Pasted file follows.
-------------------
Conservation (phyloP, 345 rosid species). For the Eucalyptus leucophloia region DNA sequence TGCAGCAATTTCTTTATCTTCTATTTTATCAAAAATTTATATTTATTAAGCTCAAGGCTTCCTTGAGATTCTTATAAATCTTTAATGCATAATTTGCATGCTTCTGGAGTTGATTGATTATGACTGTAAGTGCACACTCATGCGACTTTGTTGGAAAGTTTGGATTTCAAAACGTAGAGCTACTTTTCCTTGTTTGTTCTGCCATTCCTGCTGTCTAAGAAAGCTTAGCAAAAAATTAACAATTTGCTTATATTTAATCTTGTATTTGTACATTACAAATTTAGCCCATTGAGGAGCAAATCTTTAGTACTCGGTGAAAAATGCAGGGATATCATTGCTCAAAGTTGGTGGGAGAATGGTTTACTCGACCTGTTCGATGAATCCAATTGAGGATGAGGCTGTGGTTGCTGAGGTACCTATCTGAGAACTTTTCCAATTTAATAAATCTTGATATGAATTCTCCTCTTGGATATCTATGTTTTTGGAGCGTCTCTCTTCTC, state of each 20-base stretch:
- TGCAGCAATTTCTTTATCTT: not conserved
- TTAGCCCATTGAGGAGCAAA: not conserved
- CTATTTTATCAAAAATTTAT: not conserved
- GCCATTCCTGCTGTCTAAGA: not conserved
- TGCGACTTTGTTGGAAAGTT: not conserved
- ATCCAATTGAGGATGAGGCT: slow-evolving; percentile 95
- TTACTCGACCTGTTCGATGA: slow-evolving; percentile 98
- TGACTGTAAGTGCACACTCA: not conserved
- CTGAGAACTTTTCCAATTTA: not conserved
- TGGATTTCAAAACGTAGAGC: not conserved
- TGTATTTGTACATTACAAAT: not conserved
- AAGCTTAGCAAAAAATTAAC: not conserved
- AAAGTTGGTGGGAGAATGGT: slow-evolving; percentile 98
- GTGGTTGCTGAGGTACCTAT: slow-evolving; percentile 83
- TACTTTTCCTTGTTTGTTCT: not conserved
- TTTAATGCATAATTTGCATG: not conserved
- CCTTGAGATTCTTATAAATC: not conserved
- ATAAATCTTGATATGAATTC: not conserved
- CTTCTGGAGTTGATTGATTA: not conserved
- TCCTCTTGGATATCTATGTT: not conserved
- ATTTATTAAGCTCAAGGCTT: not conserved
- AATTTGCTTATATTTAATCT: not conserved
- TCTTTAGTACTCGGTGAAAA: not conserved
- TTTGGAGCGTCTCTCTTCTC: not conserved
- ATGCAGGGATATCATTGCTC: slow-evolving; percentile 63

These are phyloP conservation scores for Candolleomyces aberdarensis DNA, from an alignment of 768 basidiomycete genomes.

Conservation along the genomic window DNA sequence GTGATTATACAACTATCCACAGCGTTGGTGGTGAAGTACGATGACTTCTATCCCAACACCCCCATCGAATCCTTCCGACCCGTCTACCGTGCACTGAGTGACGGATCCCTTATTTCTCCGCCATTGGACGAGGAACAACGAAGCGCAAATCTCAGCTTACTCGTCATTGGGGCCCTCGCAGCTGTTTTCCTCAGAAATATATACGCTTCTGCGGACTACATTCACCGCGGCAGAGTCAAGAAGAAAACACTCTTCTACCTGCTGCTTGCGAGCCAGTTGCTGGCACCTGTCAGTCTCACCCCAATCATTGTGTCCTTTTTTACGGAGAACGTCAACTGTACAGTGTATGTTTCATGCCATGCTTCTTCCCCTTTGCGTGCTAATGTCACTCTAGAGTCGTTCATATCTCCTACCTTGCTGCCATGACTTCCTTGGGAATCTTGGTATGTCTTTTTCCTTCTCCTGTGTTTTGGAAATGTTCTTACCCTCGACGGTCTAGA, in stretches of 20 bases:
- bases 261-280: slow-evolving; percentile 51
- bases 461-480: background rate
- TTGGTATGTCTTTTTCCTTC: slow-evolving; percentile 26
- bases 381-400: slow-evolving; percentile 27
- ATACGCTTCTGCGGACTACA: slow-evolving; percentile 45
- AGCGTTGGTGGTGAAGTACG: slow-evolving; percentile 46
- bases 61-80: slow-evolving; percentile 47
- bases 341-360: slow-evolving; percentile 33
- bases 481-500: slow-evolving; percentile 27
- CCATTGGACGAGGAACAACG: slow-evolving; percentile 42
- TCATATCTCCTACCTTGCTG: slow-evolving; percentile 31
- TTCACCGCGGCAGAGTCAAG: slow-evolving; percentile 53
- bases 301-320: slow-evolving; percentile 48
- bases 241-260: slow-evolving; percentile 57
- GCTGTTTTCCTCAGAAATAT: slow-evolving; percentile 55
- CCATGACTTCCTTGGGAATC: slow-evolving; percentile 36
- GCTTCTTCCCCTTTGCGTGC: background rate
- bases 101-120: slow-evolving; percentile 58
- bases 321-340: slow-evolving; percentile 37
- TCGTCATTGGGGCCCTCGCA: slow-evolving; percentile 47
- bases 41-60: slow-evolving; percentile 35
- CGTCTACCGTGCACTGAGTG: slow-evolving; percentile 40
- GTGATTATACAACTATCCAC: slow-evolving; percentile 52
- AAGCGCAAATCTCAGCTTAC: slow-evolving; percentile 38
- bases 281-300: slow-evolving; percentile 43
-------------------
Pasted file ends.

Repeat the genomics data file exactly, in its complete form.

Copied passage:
Conservation (phyloP, 345 rosid species). For the Eucalyptus leucophloia region DNA sequence TGCAGCAATTTCTTTATCTTCTATTTTATCAAAAATTTATATTTATTAAGCTCAAGGCTTCCTTGAGATTCTTATAAATCTTTAATGCATAATTTGCATGCTTCTGGAGTTGATTGATTATGACTGTAAGTGCACACTCATGCGACTTTGTTGGAAAGTTTGGATTTCAAAACGTAGAGCTACTTTTCCTTGTTTGTTCTGCCATTCCTGCTGTCTAAGAAAGCTTAGCAAAAAATTAACAATTTGCTTATATTTAATCTTGTATTTGTACATTACAAATTTAGCCCATTGAGGAGCAAATCTTTAGTACTCGGTGAAAAATGCAGGGATATCATTGCTCAAAGTTGGTGGGAGAATGGTTTACTCGACCTGTTCGATGAATCCAATTGAGGATGAGGCTGTGGTTGCTGAGGTACCTATCTGAGAACTTTTCCAATTTAATAAATCTTGATATGAATTCTCCTCTTGGATATCTATGTTTTTGGAGCGTCTCTCTTCTC, state of each 20-base stretch:
- TGCAGCAATTTCTTTATCTT: not conserved
- TTAGCCCATTGAGGAGCAAA: not conserved
- CTATTTTATCAAAAATTTAT: not conserved
- GCCATTCCTGCTGTCTAAGA: not conserved
- TGCGACTTTGTTGGAAAGTT: not conserved
- ATCCAATTGAGGATGAGGCT: slow-evolving; percentile 95
- TTACTCGACCTGTTCGATGA: slow-evolving; percentile 98
- TGACTGTAAGTGCACACTCA: not conserved
- CTGAGAACTTTTCCAATTTA: not conserved
- TGGATTTCAAAACGTAGAGC: not conserved
- TGTATTTGTACATTACAAAT: not conserved
- AAGCTTAGCAAAAAATTAAC: not conserved
- AAAGTTGGTGGGAGAATGGT: slow-evolving; percentile 98
- GTGGTTGCTGAGGTACCTAT: slow-evolving; percentile 83
- TACTTTTCCTTGTTTGTTCT: not conserved
- TTTAATGCATAATTTGCATG: not conserved
- CCTTGAGATTCTTATAAATC: not conserved
- ATAAATCTTGATATGAATTC: not conserved
- CTTCTGGAGTTGATTGATTA: not conserved
- TCCTCTTGGATATCTATGTT: not conserved
- ATTTATTAAGCTCAAGGCTT: not conserved
- AATTTGCTTATATTTAATCT: not conserved
- TCTTTAGTACTCGGTGAAAA: not conserved
- TTTGGAGCGTCTCTCTTCTC: not conserved
- ATGCAGGGATATCATTGCTC: slow-evolving; percentile 63

These are phyloP conservation scores for Candolleomyces aberdarensis DNA, from an alignment of 768 basidiomycete genomes.

Conservation along the genomic window DNA sequence GTGATTATACAACTATCCACAGCGTTGGTGGTGAAGTACGATGACTTCTATCCCAACACCCCCATCGAATCCTTCCGACCCGTCTACCGTGCACTGAGTGACGGATCCCTTATTTCTCCGCCATTGGACGAGGAACAACGAAGCGCAAATCTCAGCTTACTCGTCATTGGGGCCCTCGCAGCTGTTTTCCTCAGAAATATATACGCTTCTGCGGACTACATTCACCGCGGCAGAGTCAAGAAGAAAACACTCTTCTACCTGCTGCTTGCGAGCCAGTTGCTGGCACCTGTCAGTCTCACCCCAATCATTGTGTCCTTTTTTACGGAGAACGTCAACTGTACAGTGTATGTTTCATGCCATGCTTCTTCCCCTTTGCGTGCTAATGTCACTCTAGAGTCGTTCATATCTCCTACCTTGCTGCCATGACTTCCTTGGGAATCTTGGTATGTCTTTTTCCTTCTCCTGTGTTTTGGAAATGTTCTTACCCTCGACGGTCTAGA, in stretches of 20 bases:
- bases 261-280: slow-evolving; percentile 51
- bases 461-480: background rate
- TTGGTATGTCTTTTTCCTTC: slow-evolving; percentile 26
- bases 381-400: slow-evolving; percentile 27
- ATACGCTTCTGCGGACTACA: slow-evolving; percentile 45
- AGCGTTGGTGGTGAAGTACG: slow-evolving; percentile 46
- bases 61-80: slow-evolving; percentile 47
- bases 341-360: slow-evolving; percentile 33
- bases 481-500: slow-evolving; percentile 27
- CCATTGGACGAGGAACAACG: slow-evolving; percentile 42
- TCATATCTCCTACCTTGCTG: slow-evolving; percentile 31
- TTCACCGCGGCAGAGTCAAG: slow-evolving; percentile 53
- bases 301-320: slow-evolving; percentile 48
- bases 241-260: slow-evolving; percentile 57
- GCTGTTTTCCTCAGAAATAT: slow-evolving; percentile 55
- CCATGACTTCCTTGGGAATC: slow-evolving; percentile 36
- GCTTCTTCCCCTTTGCGTGC: background rate
- bases 101-120: slow-evolving; percentile 58
- bases 321-340: slow-evolving; percentile 37
- TCGTCATTGGGGCCCTCGCA: slow-evolving; percentile 47
- bases 41-60: slow-evolving; percentile 35
- CGTCTACCGTGCACTGAGTG: slow-evolving; percentile 40
- GTGATTATACAACTATCCAC: slow-evolving; percentile 52
- AAGCGCAAATCTCAGCTTAC: slow-evolving; percentile 38
- bases 281-300: slow-evolving; percentile 43